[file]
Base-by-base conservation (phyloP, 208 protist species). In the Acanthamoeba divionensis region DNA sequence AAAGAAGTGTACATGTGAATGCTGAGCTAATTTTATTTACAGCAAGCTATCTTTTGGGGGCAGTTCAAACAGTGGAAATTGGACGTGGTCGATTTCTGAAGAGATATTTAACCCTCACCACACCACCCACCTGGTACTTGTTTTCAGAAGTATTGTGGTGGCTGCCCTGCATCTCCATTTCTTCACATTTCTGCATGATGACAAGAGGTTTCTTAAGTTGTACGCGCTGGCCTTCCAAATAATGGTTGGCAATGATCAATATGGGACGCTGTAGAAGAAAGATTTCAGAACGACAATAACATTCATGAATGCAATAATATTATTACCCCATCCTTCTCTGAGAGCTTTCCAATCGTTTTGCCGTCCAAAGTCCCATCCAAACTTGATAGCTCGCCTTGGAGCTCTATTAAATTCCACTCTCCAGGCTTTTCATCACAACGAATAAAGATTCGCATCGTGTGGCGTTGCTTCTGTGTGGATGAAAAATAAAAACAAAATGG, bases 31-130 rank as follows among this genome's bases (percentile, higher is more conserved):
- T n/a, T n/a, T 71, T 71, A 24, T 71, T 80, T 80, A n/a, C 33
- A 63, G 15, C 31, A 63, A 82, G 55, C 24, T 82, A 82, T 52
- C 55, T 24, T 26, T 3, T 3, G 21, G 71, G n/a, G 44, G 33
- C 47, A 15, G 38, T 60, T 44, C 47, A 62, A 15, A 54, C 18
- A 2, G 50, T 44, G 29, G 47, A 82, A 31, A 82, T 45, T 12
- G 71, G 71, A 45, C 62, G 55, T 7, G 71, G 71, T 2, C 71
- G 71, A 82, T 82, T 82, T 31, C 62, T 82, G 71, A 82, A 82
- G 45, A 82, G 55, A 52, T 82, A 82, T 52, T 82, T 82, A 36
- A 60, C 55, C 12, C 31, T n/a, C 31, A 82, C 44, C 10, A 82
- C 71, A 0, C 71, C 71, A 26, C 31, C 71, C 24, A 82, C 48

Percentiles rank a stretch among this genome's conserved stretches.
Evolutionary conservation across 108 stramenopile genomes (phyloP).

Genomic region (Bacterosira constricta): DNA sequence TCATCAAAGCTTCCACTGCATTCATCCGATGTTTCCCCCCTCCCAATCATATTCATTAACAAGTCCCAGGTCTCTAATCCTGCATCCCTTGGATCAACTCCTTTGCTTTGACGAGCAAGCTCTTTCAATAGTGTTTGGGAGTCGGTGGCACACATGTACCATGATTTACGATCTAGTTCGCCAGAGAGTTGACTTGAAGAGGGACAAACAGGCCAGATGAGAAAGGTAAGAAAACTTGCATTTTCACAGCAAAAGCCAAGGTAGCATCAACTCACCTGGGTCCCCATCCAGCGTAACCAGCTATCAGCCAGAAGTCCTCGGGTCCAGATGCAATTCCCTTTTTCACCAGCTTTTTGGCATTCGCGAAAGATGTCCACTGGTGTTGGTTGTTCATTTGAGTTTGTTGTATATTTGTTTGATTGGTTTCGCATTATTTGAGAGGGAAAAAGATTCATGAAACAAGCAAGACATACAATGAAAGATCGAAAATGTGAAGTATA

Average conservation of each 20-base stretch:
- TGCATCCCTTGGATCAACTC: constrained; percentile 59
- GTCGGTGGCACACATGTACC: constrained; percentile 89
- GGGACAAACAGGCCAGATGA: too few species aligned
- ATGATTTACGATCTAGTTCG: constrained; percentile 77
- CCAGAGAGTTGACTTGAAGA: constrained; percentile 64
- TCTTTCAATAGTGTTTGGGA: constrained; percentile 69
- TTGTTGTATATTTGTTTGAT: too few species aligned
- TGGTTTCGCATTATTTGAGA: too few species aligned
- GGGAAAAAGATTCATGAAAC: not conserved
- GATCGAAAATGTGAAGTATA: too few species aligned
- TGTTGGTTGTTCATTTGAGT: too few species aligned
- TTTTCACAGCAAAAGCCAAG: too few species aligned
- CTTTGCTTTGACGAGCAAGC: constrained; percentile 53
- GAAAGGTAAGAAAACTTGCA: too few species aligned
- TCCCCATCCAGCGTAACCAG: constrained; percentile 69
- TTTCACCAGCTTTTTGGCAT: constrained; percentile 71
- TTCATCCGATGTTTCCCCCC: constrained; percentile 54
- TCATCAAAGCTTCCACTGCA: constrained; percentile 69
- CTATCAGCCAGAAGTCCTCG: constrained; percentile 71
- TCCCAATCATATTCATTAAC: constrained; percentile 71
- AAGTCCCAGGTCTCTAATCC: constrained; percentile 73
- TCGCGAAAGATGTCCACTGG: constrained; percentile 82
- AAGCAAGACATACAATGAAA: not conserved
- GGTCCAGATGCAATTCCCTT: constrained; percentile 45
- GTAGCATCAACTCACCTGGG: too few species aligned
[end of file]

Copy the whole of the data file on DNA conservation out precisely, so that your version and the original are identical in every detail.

Base-by-base conservation (phyloP, 208 protist species). In the Acanthamoeba divionensis region DNA sequence AAAGAAGTGTACATGTGAATGCTGAGCTAATTTTATTTACAGCAAGCTATCTTTTGGGGGCAGTTCAAACAGTGGAAATTGGACGTGGTCGATTTCTGAAGAGATATTTAACCCTCACCACACCACCCACCTGGTACTTGTTTTCAGAAGTATTGTGGTGGCTGCCCTGCATCTCCATTTCTTCACATTTCTGCATGATGACAAGAGGTTTCTTAAGTTGTACGCGCTGGCCTTCCAAATAATGGTTGGCAATGATCAATATGGGACGCTGTAGAAGAAAGATTTCAGAACGACAATAACATTCATGAATGCAATAATATTATTACCCCATCCTTCTCTGAGAGCTTTCCAATCGTTTTGCCGTCCAAAGTCCCATCCAAACTTGATAGCTCGCCTTGGAGCTCTATTAAATTCCACTCTCCAGGCTTTTCATCACAACGAATAAAGATTCGCATCGTGTGGCGTTGCTTCTGTGTGGATGAAAAATAAAAACAAAATGG, bases 31-130 rank as follows among this genome's bases (percentile, higher is more conserved):
- T n/a, T n/a, T 71, T 71, A 24, T 71, T 80, T 80, A n/a, C 33
- A 63, G 15, C 31, A 63, A 82, G 55, C 24, T 82, A 82, T 52
- C 55, T 24, T 26, T 3, T 3, G 21, G 71, G n/a, G 44, G 33
- C 47, A 15, G 38, T 60, T 44, C 47, A 62, A 15, A 54, C 18
- A 2, G 50, T 44, G 29, G 47, A 82, A 31, A 82, T 45, T 12
- G 71, G 71, A 45, C 62, G 55, T 7, G 71, G 71, T 2, C 71
- G 71, A 82, T 82, T 82, T 31, C 62, T 82, G 71, A 82, A 82
- G 45, A 82, G 55, A 52, T 82, A 82, T 52, T 82, T 82, A 36
- A 60, C 55, C 12, C 31, T n/a, C 31, A 82, C 44, C 10, A 82
- C 71, A 0, C 71, C 71, A 26, C 31, C 71, C 24, A 82, C 48

Percentiles rank a stretch among this genome's conserved stretches.
Evolutionary conservation across 108 stramenopile genomes (phyloP).

Genomic region (Bacterosira constricta): DNA sequence TCATCAAAGCTTCCACTGCATTCATCCGATGTTTCCCCCCTCCCAATCATATTCATTAACAAGTCCCAGGTCTCTAATCCTGCATCCCTTGGATCAACTCCTTTGCTTTGACGAGCAAGCTCTTTCAATAGTGTTTGGGAGTCGGTGGCACACATGTACCATGATTTACGATCTAGTTCGCCAGAGAGTTGACTTGAAGAGGGACAAACAGGCCAGATGAGAAAGGTAAGAAAACTTGCATTTTCACAGCAAAAGCCAAGGTAGCATCAACTCACCTGGGTCCCCATCCAGCGTAACCAGCTATCAGCCAGAAGTCCTCGGGTCCAGATGCAATTCCCTTTTTCACCAGCTTTTTGGCATTCGCGAAAGATGTCCACTGGTGTTGGTTGTTCATTTGAGTTTGTTGTATATTTGTTTGATTGGTTTCGCATTATTTGAGAGGGAAAAAGATTCATGAAACAAGCAAGACATACAATGAAAGATCGAAAATGTGAAGTATA

Average conservation of each 20-base stretch:
- TGCATCCCTTGGATCAACTC: constrained; percentile 59
- GTCGGTGGCACACATGTACC: constrained; percentile 89
- GGGACAAACAGGCCAGATGA: too few species aligned
- ATGATTTACGATCTAGTTCG: constrained; percentile 77
- CCAGAGAGTTGACTTGAAGA: constrained; percentile 64
- TCTTTCAATAGTGTTTGGGA: constrained; percentile 69
- TTGTTGTATATTTGTTTGAT: too few species aligned
- TGGTTTCGCATTATTTGAGA: too few species aligned
- GGGAAAAAGATTCATGAAAC: not conserved
- GATCGAAAATGTGAAGTATA: too few species aligned
- TGTTGGTTGTTCATTTGAGT: too few species aligned
- TTTTCACAGCAAAAGCCAAG: too few species aligned
- CTTTGCTTTGACGAGCAAGC: constrained; percentile 53
- GAAAGGTAAGAAAACTTGCA: too few species aligned
- TCCCCATCCAGCGTAACCAG: constrained; percentile 69
- TTTCACCAGCTTTTTGGCAT: constrained; percentile 71
- TTCATCCGATGTTTCCCCCC: constrained; percentile 54
- TCATCAAAGCTTCCACTGCA: constrained; percentile 69
- CTATCAGCCAGAAGTCCTCG: constrained; percentile 71
- TCCCAATCATATTCATTAAC: constrained; percentile 71
- AAGTCCCAGGTCTCTAATCC: constrained; percentile 73
- TCGCGAAAGATGTCCACTGG: constrained; percentile 82
- AAGCAAGACATACAATGAAA: not conserved
- GGTCCAGATGCAATTCCCTT: constrained; percentile 45
- GTAGCATCAACTCACCTGGG: too few species aligned